The Scarlet Letter: Literature Review
The author of my book is Nathaniel Hawthorne. He was born in Salem, Massachusetts. The Scarlet Letter was published in 1850, followed by his other famous book, “The House of Seven Gables” which was published in 1851. Something that is common between the two books is that they both have elements of Gothic and fiction. Even though gothic is not the main genre of Scarlet Letter, it is a Gothic novel because of the forbidden love that the main character has outside of her marriage. An affair was considered a crime in the time period the book is set in. The main genre of this book is historical fiction. It is set in 17th century Boston, where the people believed in the Devil, witches, and a vengeful God. Even though the book is historically accurate, other elements of the writing make it fictional.
The book tells the story of Hester Prynne, who has committed the crime of adultery. She gives birth to a baby girl and refuses to reveal the baby’s father. As a punishment, she is forced to wear the scarlet letter “A” which makes her an adulteress. Her cowardly lover, who is a clergyman doesn’t confess to his crime for 7 years. Considering his position as a priest, he is guilt-stricken because he has committed a sin in the eyes of God. Her husband who was thought to be dead begins to live under a new name in order to find Hester’s lover.
“Man had marked this woman’s sin by a scarlet letter, which had such potent and disastrous efficacy that no human sympathy could reach her, save it was sinful like herself. God, as a direct consequence of the sin which man thus punished, had given her a lovely child, whose place was on that same dishonored bosom, to connect her parent for ever with the race and descent of mortals, and to be finally a blessed soul in Heaven!” (Hawthorne 84)
Upon reading this passage for the first time, as a reader, I was able to empathize with Hester. The passage symbolizes two ironies. Firstly, the scarlet letter which was supposed to be a punishment is actually beautiful as it is the place where now Pearl rests. The other irony is Pearl herself as, “God, as a direct consequence of the sin which man thus punished, had given her a lovely child” (Hawthorne 84) in return for her actions.
This book has a diverse number of themes, but my focus is the emotions presented in the book, which are also some of the themes. The emotions that I’m going to analyze are alienation, confession, persecution, sin, redemption, and guilt.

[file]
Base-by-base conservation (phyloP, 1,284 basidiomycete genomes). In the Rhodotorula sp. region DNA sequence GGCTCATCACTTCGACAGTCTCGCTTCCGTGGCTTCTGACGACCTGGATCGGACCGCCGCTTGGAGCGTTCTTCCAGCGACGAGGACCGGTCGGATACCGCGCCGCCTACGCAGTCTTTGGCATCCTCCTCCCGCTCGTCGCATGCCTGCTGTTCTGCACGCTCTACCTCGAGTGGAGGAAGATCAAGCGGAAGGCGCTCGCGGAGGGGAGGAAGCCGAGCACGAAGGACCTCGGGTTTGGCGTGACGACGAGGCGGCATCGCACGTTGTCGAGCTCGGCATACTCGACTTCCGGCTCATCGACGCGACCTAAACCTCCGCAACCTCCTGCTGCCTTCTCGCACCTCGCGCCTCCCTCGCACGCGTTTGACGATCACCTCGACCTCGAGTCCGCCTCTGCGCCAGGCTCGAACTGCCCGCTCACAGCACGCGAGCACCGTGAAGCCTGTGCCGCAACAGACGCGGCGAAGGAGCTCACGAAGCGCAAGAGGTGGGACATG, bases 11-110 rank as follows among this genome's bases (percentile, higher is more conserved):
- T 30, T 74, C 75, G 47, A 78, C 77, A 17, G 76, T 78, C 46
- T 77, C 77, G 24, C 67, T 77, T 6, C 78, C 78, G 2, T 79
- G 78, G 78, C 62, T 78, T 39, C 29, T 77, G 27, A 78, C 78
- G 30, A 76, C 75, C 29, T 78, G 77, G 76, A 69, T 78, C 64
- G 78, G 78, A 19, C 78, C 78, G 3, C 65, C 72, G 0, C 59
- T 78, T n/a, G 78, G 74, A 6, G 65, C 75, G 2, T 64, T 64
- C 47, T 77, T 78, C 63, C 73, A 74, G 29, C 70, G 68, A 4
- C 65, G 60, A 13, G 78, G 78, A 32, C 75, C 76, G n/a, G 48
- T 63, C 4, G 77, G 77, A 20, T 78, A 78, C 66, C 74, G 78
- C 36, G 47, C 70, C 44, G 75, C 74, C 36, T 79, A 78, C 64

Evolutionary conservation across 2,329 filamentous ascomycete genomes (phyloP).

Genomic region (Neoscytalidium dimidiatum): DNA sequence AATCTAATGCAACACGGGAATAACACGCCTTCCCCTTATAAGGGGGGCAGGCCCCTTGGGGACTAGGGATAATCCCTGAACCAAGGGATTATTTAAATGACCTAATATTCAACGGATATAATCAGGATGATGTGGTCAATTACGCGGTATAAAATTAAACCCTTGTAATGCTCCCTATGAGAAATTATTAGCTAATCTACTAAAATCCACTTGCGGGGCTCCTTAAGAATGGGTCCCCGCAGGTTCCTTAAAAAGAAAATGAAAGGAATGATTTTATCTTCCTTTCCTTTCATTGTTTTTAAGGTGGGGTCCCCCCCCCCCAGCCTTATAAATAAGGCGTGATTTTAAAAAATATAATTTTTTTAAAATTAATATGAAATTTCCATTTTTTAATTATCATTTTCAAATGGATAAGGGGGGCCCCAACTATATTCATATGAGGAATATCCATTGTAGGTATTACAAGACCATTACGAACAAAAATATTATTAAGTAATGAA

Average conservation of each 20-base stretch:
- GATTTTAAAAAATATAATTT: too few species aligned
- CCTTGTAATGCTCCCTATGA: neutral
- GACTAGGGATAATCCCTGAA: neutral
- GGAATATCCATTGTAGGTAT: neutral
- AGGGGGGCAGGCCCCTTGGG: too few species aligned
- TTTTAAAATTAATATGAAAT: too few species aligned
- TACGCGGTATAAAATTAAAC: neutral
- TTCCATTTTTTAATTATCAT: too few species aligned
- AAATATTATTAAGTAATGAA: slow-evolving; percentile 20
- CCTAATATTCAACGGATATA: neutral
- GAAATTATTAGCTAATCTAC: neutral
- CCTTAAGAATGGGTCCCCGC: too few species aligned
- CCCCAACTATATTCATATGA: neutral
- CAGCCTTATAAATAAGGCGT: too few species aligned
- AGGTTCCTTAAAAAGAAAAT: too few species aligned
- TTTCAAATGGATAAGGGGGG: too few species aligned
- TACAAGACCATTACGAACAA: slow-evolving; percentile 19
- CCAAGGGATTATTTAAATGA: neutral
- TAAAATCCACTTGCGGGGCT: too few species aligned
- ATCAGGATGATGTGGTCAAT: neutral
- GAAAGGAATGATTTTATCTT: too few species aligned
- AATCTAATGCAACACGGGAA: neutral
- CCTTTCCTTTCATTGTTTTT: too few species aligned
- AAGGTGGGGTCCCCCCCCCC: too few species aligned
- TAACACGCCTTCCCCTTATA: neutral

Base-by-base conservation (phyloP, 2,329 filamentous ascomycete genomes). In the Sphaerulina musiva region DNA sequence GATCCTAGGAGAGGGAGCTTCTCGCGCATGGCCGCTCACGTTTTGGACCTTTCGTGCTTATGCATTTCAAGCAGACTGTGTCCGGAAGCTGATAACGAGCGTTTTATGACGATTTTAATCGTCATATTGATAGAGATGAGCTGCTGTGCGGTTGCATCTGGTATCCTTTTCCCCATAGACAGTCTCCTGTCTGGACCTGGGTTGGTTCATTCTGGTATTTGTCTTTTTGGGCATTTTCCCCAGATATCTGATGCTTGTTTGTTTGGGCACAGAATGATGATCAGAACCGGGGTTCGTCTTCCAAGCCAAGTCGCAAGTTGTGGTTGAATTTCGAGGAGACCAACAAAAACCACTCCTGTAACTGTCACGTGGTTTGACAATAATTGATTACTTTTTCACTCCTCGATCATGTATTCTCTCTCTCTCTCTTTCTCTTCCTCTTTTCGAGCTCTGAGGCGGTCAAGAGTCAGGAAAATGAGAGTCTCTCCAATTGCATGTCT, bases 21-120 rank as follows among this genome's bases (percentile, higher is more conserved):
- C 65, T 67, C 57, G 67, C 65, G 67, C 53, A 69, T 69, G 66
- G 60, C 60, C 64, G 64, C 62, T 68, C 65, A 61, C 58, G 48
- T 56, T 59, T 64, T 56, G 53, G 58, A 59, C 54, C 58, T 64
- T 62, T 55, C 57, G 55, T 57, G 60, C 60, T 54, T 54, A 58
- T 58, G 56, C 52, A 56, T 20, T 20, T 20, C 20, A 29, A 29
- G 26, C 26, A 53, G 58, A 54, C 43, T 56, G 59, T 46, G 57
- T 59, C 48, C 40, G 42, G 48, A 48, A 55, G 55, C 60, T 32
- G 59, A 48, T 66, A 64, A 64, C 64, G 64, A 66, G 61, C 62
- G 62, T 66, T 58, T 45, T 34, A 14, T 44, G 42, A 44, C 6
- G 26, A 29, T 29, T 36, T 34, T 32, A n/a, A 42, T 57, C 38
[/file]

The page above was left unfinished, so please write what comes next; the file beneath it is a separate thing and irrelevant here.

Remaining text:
Media Creation Analysis
The form that I am focusing on is symbolism in the book. The symbol that I am going to refer to is a scaffold. A scaffold is a raised wooden platform used formerly for the public execution of criminals. There are three scaffold scenes in the book. All of the four main characters were present together in these scenes.
In order to explain my pictures, I’ll tell you what happened in each of the scenes. In the first scaffold scene, Hester walks out of the prison door with her 3 months old daughter. she walks through the public and climbs up the scaffold. As she is walking through the public they are talking about the symbol on her chest. Hester and Pearl are publicly persecuted, while the man whom she committed adultery with stands quietly in the public. She is interrogated by the town’s officials. Hester’s husband is also present at the scene and learns of her crime. He develops an evil impulse to take revenge on her. Throughout her humiliation, she copes with all the emotions alone at the scaffold. In the second scaffold scene, it is Dimmesdale who climbs the scaffold during the night. He hopes that he can confess his sin publicly and be cleansed through confession. Dimmesdale climbs the scaffold on his own accord, unlike Hester who was forced to climb the scaffold. While in Hester’s case, the scaffold symbolized humiliation, in Dimmesdale’s case it is more of a symbol of salvation as he uses the scaffold as an escape to lessen the anguish in his soul. He is later joined by Hester and Pearl. At this moment, the emotions that the scaffold represented in the first scenes are now that of bondage between the family. The family is now away from the society that will punish them for their crime. Hester’s husband is also present at the scene as a representation of evil. The final scene’s atmosphere is similar to that of the first. Again, all of the main characters are present at the scene. At this time, Dimmesdale confesses to his sin publicly while giving a sermon. He frees himself of the guilt and redeems himself. He dies at the scaffold after confessing.